The government has already made an initiative to push more credit to the economy through the credit policy of RBI. Also, there has been increasing public investment to push the economy since the last few years. But all these policies have an inflationary and fiscal impact. The key issue is demand management. This can be pushed only through consumption. Consumption, the mainstay of the Indian economy, has considerably slowed down in recent times. Traditional policy belief dictates, that the government take initiatives to keep more money (more purchasing power) in the hands of consumers and investors through credit policy (reducing the interest rate) and less tax (tax exemption).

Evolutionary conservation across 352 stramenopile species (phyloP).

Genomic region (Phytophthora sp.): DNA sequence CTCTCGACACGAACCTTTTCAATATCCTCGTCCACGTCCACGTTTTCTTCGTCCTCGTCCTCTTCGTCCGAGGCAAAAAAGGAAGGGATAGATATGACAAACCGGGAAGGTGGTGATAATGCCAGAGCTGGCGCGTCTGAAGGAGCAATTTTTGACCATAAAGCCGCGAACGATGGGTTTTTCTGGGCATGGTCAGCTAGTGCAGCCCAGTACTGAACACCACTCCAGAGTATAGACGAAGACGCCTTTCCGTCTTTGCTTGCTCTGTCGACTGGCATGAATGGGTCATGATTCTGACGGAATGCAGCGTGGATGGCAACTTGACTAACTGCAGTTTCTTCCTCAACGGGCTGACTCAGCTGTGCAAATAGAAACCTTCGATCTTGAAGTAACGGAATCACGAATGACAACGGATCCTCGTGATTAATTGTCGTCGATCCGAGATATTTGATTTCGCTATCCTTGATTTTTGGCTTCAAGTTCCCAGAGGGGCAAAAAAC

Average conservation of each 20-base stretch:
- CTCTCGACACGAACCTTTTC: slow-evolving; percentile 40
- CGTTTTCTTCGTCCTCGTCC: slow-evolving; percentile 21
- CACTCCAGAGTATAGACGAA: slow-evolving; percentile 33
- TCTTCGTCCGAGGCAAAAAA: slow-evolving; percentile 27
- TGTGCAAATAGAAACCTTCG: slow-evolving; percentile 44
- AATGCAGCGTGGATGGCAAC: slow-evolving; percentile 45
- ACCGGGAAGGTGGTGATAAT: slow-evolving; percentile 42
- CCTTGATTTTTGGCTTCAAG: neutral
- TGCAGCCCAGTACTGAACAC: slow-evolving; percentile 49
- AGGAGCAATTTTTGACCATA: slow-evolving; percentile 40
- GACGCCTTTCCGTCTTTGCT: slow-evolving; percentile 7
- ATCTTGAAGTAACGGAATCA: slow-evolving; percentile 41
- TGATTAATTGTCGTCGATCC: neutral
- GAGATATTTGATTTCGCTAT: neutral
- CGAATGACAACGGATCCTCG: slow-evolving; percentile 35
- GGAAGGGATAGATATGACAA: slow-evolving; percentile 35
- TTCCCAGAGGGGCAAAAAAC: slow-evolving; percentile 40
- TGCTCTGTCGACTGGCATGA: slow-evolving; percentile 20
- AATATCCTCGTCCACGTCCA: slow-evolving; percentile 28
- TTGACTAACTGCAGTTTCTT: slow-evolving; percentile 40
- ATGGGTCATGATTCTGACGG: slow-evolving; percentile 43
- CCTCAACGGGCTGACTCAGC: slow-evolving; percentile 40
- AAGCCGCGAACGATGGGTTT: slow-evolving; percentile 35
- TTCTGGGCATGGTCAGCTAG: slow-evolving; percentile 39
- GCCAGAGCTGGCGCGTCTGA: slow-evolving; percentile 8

Overall, Budget 2022 may be regarded as being consistent with a directional alignment to last year's budget focus on building trust. It focuses on long-term growth and envisions building a strong and bold economy with an emphasis on domestic manufacturing, digitisation, rural upliftment, and planned urbanization. It also highlights fiscal deficit consolidation in the near future, based on continued strong economic recovery despite the ongoing pandemic. Overall policy framework emphasizes addressing both supply and demand-side constraints and adopting an agile policy response to the unprecedented challenges posed by the ongoing pandemic for sustainable development and job creation. In this process, the government also aims at propelling the growth to achieve the dream of a 5 trillion dollar economy.

The author of this article is Prof.M.Guruprasad, UNIVERSAL BUSINESS SCHOOL

The views and opinions expressed are not of IIFL Securities, indiainfoline.com